In its 2019 Insurance Industry Outlook, Deloitte claimed Insurtech is fundamentally changing the rules of the game, driving a new innovation ecosystem with both threats and opportunities for industry leaders.

Despite the exponential surge of connectivity and digitization, some insurance providers still hold on to outdated notions about the industry’s ability to ward off disruption.

“We are using the best of technology tools to significantly complement human expertise.”

“We are living in an age of disruption. How we engage with our customers is evolving and consumer expectations are changing,” said Don Forgeron, president and CEO of the Insurance Bureau of Canada, for a survey the group released last year. “As insurers, we need to have the ability to adapt to the rapid changes that are impacting our business.”

While these circumstances have left the industry more archaic and less agile in comparison to other financial services sectors, it has made room for Insurtech startups to target the around 30 percent of Canadians currently lacking any life insurance coverage. Enter: PolicyAdvisor, an Insurtech startup based in Toronto, which is looking to build a new kind of insurance experience. The company combines modern technology and human expertise in an effort to simplify the insurance-buying process for consumers. Most notably, the company claims it’s outperforming the traditional insurance broker.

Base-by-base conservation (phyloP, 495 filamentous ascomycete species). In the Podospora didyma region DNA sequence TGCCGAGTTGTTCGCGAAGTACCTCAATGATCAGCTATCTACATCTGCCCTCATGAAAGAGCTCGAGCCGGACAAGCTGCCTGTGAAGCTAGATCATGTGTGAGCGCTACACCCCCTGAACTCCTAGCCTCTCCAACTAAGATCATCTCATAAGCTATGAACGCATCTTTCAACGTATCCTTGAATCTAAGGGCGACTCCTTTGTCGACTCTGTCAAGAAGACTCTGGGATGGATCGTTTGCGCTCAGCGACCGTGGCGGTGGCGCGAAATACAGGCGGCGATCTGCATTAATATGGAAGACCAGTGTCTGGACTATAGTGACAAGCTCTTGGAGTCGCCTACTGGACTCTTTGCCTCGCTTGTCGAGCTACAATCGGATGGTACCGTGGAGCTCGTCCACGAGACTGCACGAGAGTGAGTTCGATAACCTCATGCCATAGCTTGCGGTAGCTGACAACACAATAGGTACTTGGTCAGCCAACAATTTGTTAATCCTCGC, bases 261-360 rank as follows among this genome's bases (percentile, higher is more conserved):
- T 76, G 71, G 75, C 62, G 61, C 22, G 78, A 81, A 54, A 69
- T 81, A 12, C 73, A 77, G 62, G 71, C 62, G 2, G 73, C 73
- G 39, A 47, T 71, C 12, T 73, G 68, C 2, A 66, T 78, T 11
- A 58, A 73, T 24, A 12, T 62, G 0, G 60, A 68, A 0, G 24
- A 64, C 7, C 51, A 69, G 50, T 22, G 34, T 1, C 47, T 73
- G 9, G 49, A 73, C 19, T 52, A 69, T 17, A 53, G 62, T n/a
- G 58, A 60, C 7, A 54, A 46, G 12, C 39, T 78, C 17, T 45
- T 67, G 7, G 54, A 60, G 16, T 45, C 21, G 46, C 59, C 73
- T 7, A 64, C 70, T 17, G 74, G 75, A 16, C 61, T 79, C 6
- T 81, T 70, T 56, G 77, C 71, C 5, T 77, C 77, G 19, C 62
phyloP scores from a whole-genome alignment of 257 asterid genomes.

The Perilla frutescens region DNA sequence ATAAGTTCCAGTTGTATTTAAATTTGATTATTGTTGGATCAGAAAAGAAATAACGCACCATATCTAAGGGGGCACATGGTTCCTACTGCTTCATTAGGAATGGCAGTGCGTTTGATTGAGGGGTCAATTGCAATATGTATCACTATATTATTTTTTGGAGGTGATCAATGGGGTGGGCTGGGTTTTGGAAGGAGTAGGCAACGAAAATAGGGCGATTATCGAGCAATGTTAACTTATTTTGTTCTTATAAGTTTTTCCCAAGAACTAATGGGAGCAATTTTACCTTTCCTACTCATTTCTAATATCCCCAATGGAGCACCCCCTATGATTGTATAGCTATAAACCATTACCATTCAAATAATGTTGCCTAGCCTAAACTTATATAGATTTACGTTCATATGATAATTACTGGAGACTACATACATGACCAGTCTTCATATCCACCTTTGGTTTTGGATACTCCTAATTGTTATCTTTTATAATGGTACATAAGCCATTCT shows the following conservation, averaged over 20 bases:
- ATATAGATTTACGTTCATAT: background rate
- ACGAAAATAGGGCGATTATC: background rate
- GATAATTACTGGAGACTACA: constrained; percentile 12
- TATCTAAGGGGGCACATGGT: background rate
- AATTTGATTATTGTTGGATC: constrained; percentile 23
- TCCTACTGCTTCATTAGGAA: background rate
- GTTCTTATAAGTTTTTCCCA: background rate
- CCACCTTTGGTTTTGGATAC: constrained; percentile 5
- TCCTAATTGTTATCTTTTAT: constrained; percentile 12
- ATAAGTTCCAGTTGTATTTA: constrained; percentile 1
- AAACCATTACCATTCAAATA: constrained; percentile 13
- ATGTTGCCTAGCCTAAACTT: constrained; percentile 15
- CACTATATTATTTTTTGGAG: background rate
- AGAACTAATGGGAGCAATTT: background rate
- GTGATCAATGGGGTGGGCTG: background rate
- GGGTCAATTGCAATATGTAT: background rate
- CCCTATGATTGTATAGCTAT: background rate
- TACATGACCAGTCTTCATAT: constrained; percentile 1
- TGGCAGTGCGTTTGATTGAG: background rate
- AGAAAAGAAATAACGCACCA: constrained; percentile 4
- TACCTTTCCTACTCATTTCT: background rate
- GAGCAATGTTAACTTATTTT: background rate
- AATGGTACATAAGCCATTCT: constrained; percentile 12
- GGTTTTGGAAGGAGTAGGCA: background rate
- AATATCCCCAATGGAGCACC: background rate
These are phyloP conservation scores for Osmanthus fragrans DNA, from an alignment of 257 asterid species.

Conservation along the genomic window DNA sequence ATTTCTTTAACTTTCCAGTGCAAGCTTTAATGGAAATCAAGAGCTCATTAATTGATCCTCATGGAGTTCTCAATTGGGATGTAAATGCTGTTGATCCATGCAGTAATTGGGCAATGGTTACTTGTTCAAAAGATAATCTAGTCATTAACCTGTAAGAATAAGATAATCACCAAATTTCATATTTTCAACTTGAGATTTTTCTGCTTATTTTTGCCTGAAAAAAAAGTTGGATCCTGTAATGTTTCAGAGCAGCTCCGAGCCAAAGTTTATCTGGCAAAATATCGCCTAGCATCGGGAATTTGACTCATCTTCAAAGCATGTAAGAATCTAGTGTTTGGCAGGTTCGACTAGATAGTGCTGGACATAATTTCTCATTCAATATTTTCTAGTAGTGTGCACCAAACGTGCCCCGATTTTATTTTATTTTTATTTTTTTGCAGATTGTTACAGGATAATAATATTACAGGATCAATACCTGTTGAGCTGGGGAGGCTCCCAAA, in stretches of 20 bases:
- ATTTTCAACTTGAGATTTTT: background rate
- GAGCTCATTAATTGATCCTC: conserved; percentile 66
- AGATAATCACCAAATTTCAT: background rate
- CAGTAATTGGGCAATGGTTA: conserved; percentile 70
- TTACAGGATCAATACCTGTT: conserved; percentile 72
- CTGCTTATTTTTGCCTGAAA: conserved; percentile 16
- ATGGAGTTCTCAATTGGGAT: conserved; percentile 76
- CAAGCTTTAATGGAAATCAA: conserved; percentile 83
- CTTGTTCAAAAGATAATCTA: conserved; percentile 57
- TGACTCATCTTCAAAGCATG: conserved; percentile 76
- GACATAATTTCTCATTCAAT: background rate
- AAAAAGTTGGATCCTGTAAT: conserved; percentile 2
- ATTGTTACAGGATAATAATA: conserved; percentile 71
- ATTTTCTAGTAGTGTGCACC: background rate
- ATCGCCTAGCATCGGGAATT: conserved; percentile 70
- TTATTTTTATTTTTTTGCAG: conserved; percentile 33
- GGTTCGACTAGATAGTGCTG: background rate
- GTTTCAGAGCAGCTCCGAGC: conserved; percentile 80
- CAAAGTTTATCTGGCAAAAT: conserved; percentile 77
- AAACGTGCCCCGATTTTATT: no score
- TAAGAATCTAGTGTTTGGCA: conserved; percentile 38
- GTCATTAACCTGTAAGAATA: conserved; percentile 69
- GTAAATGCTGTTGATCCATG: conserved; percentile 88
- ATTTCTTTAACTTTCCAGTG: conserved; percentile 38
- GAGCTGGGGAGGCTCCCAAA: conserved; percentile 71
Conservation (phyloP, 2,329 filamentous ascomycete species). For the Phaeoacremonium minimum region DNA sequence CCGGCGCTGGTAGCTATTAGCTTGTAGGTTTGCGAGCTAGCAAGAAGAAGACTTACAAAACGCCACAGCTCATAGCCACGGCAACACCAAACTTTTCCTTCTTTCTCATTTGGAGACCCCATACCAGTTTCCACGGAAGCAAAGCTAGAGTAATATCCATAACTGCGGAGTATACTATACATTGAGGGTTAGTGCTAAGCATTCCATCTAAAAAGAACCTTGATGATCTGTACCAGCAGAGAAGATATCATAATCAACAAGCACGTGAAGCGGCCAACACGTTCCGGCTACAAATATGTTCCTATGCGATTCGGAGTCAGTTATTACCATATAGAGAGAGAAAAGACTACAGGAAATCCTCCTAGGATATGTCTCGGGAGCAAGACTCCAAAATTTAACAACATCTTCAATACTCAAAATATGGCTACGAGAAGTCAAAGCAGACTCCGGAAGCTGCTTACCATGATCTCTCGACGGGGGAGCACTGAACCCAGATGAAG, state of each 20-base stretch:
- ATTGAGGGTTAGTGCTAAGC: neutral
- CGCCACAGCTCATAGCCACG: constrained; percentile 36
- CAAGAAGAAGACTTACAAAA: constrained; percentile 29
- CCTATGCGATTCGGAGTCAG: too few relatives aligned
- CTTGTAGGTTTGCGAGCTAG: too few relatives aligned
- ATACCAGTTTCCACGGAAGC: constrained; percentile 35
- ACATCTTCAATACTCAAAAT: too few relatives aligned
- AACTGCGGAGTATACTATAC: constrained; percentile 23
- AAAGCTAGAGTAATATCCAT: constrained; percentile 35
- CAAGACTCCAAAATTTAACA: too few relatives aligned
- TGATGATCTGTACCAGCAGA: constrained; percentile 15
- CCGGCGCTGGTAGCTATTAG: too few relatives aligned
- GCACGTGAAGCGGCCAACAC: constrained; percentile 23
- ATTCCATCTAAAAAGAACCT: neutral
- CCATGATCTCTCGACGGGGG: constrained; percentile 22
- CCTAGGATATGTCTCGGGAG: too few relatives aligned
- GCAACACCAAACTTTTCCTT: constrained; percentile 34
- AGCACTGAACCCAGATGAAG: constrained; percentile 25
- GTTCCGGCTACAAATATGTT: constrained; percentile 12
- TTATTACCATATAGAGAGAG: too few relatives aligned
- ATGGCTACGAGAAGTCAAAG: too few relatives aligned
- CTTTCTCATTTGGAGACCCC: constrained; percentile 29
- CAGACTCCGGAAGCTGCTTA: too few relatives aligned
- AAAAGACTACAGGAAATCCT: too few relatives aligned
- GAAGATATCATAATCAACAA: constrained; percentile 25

Jiten Puri, CEO of PolicyAdvisor

PolicyAdvisor harnesses data from multiple sources, using algorithms that scan hundreds of complex insurance documents to identify the right policy match for a customer. PolicyAdvisors’ approach is markedly different from other movers and shakers in Canadian Insurtech, which generally target the business and enterprise segment.

ProNavigator, is an example, having built a natural language processing AI platform that provids insurance companies with 24/7 virtual assistants. Montreal-based Breathe Life provides life and health insurers, distribution organizations, and advisors with white-label solutions to quickly and cost-effectively onboard new clients. Finaeo, another notable Canadian Insurtech company, has created workflow platforms for insurance advisors that help with repetitive tasks.